The Beanie Bubble Review: Zach Galifianakis Shines in Understuffed but Entertaining Biopic

Apple's latest addition to the brand-biopic trend is another brash but breezy tale of capitalist enterprise.

In a bizarre extension of what has been the last decade plus of storytelling, brand awareness has gone from saturating fictional universes to fictionalized history. It feels like most rags-to-riches biopics we see these days are attached to an instantly recognizable product or company. It began loosely, flirting with projects like The Social Network or The Wolf of Wall Street. Then, we got Steve Jobs, The Founder, and even Tetris. Mileage varies on whether or not these stories are compelling without the cultural institution they spotlight, but they all share one thing in common: they manage to be entertaining regardless. 

Elizabeth Banks in “The Beanie Bubble,” premiering July 28, 2023 on Apple TV+.

Continuing in this trend is The Beanie Bubble, a biopic that tracks the titular rise and fall of Ty Warner’s (Zach Galifianakis) Beanie Baby empire but from the perspective of three women who have yet to have their story told: Robbie Jones (Elizabeth Banks), his original business partner turned life partner; Sheila Harper (Sarah Snook), his second life partner whose two daughters directly contributed to some of the most popular Babies; and Maya Kumar (Geraldine Viswanathan), a college freshman whose entrepreneurial spirit and online savvy helped cement Beanie Babies as an early internet sensation, not to mention long-term investments for what were then the pioneers of online resellers.

It’s fitting that a story so interested in multiple character studies is elevated so specifically by its leading cast. The central female three-fer are not giving career best performances by any means, rather performances that simply remind you of why these are three immensely compelling actresses; they all have incredible presence, strong likability, sharp wit, and can perform an engrossing monologue at the drop of a hat. 

Sarah Snook and Zach Galifianakis in “The Beanie Bubble,” premiering July 28, 2023 on Apple TV+.

However, ironically apropos, it is Galifianakis that steals the film, committing to a comedic performance that is quietly transformative. It goes beyond merely shaving his beard and (potentially) having lost weight; this kind of performance, Mark Zuckerberg meets Willy Wonka, sees the beloved Hangover star tackle something with sharp, bravura comedic timing as well as, in moments, intense vulnerability. It’s an incredibly impressive leading turn.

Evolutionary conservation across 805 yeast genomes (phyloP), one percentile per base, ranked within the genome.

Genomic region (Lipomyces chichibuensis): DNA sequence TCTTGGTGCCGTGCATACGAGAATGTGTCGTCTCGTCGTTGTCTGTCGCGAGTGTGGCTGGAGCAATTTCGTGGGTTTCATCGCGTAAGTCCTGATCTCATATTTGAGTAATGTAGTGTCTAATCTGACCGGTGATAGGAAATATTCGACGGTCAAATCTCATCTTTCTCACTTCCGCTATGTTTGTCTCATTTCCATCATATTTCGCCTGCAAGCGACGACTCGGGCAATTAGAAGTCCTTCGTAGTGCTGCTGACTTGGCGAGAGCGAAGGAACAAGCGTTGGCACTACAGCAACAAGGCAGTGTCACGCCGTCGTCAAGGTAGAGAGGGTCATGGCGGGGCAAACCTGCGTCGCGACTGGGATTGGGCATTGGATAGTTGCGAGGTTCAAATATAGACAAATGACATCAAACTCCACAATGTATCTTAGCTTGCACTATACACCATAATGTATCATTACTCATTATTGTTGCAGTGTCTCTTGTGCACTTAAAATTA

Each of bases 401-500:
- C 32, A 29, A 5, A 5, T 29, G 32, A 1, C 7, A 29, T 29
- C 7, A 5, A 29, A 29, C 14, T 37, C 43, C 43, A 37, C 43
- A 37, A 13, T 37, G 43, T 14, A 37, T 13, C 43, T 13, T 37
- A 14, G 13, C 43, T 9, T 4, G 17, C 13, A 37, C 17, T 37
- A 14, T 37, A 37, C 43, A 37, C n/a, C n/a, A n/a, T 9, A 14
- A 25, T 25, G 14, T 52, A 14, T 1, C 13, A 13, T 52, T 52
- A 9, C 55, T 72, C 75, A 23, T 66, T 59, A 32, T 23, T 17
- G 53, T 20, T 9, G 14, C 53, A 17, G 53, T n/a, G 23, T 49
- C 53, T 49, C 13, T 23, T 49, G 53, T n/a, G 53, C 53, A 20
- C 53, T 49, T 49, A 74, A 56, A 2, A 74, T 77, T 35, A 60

All that said, it is largely the cast that brings all of this nuance to the table. The script, written by co-director Kristin Gore, leaves much of the complexity of its own tragedy unexplored. The internal thought process behind Warner’s duplicity is largely off-screen and its female characters’ resounding comeuppance for Warner feels too clean (the film fails to mention Beanie Babies are still manufactured to this day and actually hit a second swell of demand in the 2000s). 

The script’s attempts at juggling all three perspectives is also muddled; it does so by balancing two distinct timelines: Warner and Jones pre-Beanie Babies and then Warner, Harper, and Kumar amidst the growth of the Bubble. It then attempts to culminate them in what is intended to feel like an exclamation point but winds up feeling like a question mark. It’s never difficult to follow the back-and-forth, rather hard to describe why it needed to be formatted like this in the first place.

Zach Galifianakis and Geraldine Viswanathan in “The Beanie Bubble,” premiering July 28, 2023 on Apple TV+.

What Gore lacks in her writing she makes up for in the co-director’s chair, alongside partner on and off-screen Damian Kulash. The two deliver a solid, occasionally stylish debut that finds engaging ways to embrace the indulgence and absurdity of the time period. Though the film feels restrained by Apple’s glossy, made-for-streaming color work and cinematography, there are enough moments where Gore and Kulash break that mold and deliver something exciting. Beyond that, the film’s other technical elements are superb: gorgeous sets, iconic costumes, and an energetic score that keeps the film’s breezy pacing still feel propulsive.

It’s hard to say if The Beanie Bubble can compete with what is an incredibly hype-worthy moment in cinema. Films like Barbie and Oppenheimer are driving film lovers mad in their disparity and duality, one a fictional gonzo comedy, the other a treacherously real-world story. Sitting in the middle is Gore and Kulash’s film, a satisfyingly funny stranger-than-fiction story told with plenty of gloss but not without an ounce of sadness and capitalist rage. Much like its plush subject matter, it’s understuffed, yet still colorful, charming, and memorable.

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The Beanie Bubble is now playing in select theaters. It will be available to stream exclusively on Apple TV+ beginning July 28.



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